You know T-Michael. In his role as street style photographers’ darling or Pinterest board muse, I guarantee his trademark dreadlocked hair and peerless talent in layering tailored clothes will have passed under your fingers as you scroll unseeing through your Tumblr feed. What you may not realise is he is more than a JPEG saved in your ‘Inspiration’ folder on your desktop; he is a renowned menswear designer and bespoke tailor.

Now a resident of Bergen in Norway, T-Michael spent his formative years in London, a city where traditional tailoring and some of the most forward-thinking street style subjects and young designers juxtapose. Did this city sharpen his senses in regards to various forms of expression through style?

“My style is an organic thing. It’s evolved over the years and is in constant yet subtle change. It’s a combination of all the things I’ve been influenced by. I get really inspired when I see a look or style cultivated right. I most likely won’t be duplicating or wearing the same thing but the energy and vision it portrays gets me all fired up! The punk inspired look, the rudeboy, the hipster, afro-fantastic looks, the all black layering; they all leave a very welcoming blemish.”


T-Michael’s customer is ready made; they are the bloggers who post his outfits, his 17,000 Instagram followers, those who like his every move on Facebook. But how does having this level of acclaim and trust in his innate stylishness influence his designs?

“In regards to T-MICHAEL my style and taste is exactly what T-MICHAEL is… I love being hands on; magic happens when one is deeply submerged in one project. I love finding solutions in, and refining details of, traditional pieces,; customising existing art forms to reflect my soul, character and style.”[/vc_column_text]

This interwoven relationship with technology is reflected in Michael’s work as a designer. Coming from a traditional tailoring background the Norwegian Rain aesthetic has allowed him to play. With their acclaimed range of outerwear he subtly undermines tradition with sculptural qualities and function.
“Being able to tailor and shape a garment involves knowing your proportions, your pattern cutting and your ability to translate ideas into a functioning garment. Once that is mastered, the fun starts!”

We like to think our success is because of the balance between function and style; keeping you dry whilst preserving your love for creativity.

Of Norwegian Rain I have written, ‘They are giving you rainwear that doesn’t hide and protect an outfit; it is the outfit.’ Aesthetics and protection do not clash in these clothes; they are woven together throughout; analogous to the style and art of Bergen being set against the rural backdrop, it could be argued itself perfectly designed.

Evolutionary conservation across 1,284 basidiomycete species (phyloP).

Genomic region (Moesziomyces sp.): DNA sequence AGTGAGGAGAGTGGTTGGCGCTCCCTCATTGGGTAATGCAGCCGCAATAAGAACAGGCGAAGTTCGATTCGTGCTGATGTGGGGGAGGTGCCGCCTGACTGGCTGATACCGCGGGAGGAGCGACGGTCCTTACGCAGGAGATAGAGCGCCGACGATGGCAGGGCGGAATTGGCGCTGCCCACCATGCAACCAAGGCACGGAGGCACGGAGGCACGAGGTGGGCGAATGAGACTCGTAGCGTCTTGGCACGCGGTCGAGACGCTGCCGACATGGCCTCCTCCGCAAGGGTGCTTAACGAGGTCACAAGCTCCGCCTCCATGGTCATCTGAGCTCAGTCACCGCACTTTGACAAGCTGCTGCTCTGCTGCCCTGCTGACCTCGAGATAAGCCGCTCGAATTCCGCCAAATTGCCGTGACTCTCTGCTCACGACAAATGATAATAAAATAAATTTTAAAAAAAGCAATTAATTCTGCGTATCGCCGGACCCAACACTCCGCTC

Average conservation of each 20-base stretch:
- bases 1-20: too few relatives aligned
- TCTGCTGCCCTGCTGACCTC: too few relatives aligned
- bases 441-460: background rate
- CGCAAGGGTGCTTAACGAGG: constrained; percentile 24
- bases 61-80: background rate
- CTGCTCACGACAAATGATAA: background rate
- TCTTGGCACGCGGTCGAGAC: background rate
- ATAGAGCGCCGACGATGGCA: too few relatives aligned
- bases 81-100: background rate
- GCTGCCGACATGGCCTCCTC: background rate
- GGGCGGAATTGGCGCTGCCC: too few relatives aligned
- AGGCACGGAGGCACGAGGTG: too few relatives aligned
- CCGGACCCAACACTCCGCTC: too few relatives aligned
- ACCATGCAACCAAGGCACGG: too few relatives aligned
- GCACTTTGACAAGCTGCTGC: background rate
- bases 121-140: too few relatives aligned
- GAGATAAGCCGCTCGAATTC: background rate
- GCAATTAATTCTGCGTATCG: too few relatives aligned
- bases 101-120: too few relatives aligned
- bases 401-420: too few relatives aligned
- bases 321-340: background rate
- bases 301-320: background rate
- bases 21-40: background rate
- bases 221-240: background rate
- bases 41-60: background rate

“Function precedes form this time so the designs are put to the test and then tweaked to perform the task that we seek out create: designs that are tailored and stylistic without compromising on function. In Bergen, our customers buy the coats based on the strength of the functionality; the style element is an added value. On the international market it is the other way round; it shows the versatility.”

Norwegian Rain seems to have struck a balance between a Japanese ideology, in terms of the garment’s responsibility to do its job honourably, and the much-celebrated Scandinavian minimal aesthetic, was this intentional?

“The Japanese sensibility that we talk about is the shaving off of all frivolous details and leaving details that enhance the design in loud whispers. We blend the traditional with the innovative to create pieces that challenge the divide between high performance, tailoring and cutting edge; a celebration of the old and the new. In our world ‘Japanese sensibility’ is the harmony between contrasting ideas. The Scandinavian approach about toning down and fitting in so, done right it is very Zen like in nature. It’s powerful and alluring yet unassuming.”

T-Michael’s passion for his hometown of Bergen is evident; in particular for the ‘snap of the finger’ speed its residents can move from city to mountain. This is vital to the Norwegian Air philosophy. Their success is due to their understanding of urbanite’s struggles with extreme environments and seasons.

“A quick wipe down with a moist cloth or chuck it in the washing machine at 30 degrees and you are ready for that all important meeting the next day! We like to think our success is because of the balance between function and style; keeping you dry whilst preserving your love for creativity. I hope that what we do inspires our customers so much that it encourages them to cultivate their own styles, and to then inspire others.”

Norwegian Rain won Vogue Italy’s ‘Talented Newcomer 2010’ award and Norway’s ‘Designer of the Year’ in 2012.


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Photo credits: Bent René Synnevåg – Courtesy of T-Michael

Written by Ms. Harriet May de Vere